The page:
Calls for Dubai LitFest Boycott over free speech concerns
Dubai will hold its annual literary festival from March 1-9 this year under the sponsorship of Sheikh Mohammed bin Rashid Al Maktoum, Ruler of Dubai and UAE Prime Minister. A growing list of authors, intellectuals, and activists have called for a boycott of the event due to the UAE’s imprisonment of activist Ahmed Mansoor, and the country’s severe restrictions on free speech.
Radha Stirling, founder and CEO of Detained in Dubai issued the following statement:
"Today the Guardian published a letter directed to Sheikh Mohammed bin Rashid Al Maktoum, the Ruler of Dubai and Prime Minister of the UAE, calling for the release of reform activist Ahmed Mansoor, initiated by ICFUAE, and signed by myself and leading human rights figures such as Noam Chomsky and Stephen Fry.
In response to this letter, Mary Robinson, who has recently faced considerable criticism for acting as what many perceived to be a spokesperson for the Dubai royal family over the condition of Sheikha Latifa Al Maktoum; and after previously stating she would attend the event; joined several prominent authors who have opted to withdraw from the Dubai Literary Festival this year in protest over the case of Matthew Hedges.
A literary festival is, at its core, a celebration of free speech. It is an expression of a culture that honours the right to expression. This is not the culture of the United Arab Emirates, and free speech is not something the festival’s sponsor noticeably honours nor even allows; not in Dubai and not even within his own family.
In just the past year, the UAE’s contempt for free speech and human rights has been demonstrated in a string of high profile cases.
Sheikh Mohammed is currently facing a United Nations enquiry for the abduction and detention of his daughter, Sheikha Latifa Al Maktoum, who tried to escape her family and the abuse she allegedly suffered at her father’s hands since she was a minor. Her bid for freedom was aborted by a violent raid at sea by Sheikh Mohammed’s security forces.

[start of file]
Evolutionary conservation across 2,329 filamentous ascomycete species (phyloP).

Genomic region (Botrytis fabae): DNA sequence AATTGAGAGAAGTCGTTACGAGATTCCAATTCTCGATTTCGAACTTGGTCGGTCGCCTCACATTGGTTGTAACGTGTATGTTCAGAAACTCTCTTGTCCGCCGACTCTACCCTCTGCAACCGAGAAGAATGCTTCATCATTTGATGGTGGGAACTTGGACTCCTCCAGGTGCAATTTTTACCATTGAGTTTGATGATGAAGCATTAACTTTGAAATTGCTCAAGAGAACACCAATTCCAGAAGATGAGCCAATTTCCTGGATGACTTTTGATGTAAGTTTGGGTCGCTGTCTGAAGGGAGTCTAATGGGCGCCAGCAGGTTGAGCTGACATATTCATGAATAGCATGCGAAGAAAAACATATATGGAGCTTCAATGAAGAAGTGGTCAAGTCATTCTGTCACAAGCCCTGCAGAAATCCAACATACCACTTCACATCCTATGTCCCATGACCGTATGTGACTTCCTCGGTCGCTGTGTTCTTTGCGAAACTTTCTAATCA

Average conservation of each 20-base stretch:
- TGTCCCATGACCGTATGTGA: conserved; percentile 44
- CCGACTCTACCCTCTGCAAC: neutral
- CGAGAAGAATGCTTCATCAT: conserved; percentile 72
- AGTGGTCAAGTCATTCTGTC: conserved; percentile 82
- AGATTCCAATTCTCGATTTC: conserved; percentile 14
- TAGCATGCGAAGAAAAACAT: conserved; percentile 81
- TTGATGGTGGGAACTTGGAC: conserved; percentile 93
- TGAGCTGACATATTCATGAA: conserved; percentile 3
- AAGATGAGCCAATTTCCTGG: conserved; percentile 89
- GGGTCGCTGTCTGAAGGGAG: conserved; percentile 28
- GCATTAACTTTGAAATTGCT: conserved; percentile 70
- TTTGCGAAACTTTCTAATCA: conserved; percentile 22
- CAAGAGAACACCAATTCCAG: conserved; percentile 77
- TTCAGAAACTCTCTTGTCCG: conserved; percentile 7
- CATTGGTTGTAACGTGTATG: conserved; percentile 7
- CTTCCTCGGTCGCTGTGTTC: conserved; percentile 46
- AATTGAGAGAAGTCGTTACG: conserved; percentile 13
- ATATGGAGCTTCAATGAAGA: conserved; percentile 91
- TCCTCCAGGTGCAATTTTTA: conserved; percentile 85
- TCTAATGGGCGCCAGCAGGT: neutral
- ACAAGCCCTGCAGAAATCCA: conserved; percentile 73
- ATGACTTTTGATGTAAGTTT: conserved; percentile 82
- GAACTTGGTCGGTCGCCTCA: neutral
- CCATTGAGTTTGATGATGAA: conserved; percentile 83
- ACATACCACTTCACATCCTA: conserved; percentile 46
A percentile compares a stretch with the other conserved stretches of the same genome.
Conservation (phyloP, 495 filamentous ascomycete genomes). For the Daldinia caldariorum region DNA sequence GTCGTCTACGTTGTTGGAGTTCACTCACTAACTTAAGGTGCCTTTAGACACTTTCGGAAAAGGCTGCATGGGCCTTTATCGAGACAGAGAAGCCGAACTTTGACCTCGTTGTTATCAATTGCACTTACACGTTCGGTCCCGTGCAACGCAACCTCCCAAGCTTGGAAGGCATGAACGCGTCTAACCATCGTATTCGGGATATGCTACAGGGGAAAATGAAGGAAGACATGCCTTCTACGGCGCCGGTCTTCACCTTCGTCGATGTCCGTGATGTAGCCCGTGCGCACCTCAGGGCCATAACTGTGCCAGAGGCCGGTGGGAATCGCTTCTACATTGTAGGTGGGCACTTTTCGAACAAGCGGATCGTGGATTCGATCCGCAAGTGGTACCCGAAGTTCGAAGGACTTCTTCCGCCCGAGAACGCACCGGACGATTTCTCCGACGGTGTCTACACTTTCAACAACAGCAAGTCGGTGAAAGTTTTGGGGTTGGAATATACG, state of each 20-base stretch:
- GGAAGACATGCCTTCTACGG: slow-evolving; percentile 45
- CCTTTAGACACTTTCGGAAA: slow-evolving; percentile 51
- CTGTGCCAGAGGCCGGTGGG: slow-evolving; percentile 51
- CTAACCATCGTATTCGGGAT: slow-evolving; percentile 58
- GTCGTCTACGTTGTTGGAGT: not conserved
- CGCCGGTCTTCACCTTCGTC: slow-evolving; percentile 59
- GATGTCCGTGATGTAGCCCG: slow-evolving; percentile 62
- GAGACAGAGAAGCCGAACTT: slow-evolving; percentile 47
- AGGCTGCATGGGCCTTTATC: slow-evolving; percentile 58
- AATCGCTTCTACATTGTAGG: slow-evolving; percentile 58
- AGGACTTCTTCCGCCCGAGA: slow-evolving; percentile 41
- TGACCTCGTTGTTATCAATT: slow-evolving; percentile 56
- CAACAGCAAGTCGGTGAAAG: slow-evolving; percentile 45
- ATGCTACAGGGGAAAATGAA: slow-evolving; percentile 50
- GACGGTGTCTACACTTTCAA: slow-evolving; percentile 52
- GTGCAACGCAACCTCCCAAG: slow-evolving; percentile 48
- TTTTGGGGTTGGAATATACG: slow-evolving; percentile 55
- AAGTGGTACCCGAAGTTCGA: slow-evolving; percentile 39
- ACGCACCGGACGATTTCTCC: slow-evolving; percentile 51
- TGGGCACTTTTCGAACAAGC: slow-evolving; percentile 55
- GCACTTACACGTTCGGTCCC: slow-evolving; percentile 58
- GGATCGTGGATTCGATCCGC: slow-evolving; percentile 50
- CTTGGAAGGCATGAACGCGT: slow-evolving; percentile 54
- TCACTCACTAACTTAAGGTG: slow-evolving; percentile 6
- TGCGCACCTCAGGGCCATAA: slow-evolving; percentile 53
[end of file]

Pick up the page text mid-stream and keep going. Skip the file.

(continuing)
Ahmed Mansoor is currently serving a 10 year prison sentence in the UAE, literally for expressing his opinion.
British academic Matthew Hedges was sentenced to life imprisonment simply for doing research in Dubai for his PhD; and he was only pardoned by the government after a major diplomatic effort.
Dubai’s cybercrime laws empower the government to jail people for their social media posts and even for private messages; with punishments for matters as trivial as disparaging comments about the weather.
This is not a culture that believes in the open exchange of ideas and freedom of expression.
We applaud those authors and journalists who have withdrawn from participating in the Dubai Literary Festival this year, including Mary Robinson, in protest of the imprisonment of Ahmed Mansoor. However, it is important for all people; writers, artists, academics, and yes, tourists; to recognise that the UAE is far from an open society, and restrictions on freedom and civil liberties are severe, and increasingly extreme.
Participating in a literary festival under the auspices of a government so overtly hostile to free speech is profoundly contradictory and we would encourage all who plan to attend to reconsider and join the growing boycott of the event."
Radha Stirling, is founder and CEO of UK based legal and human rights organisation Detained in Dubai, Expert Witness and respected analyst of Middle East Policy.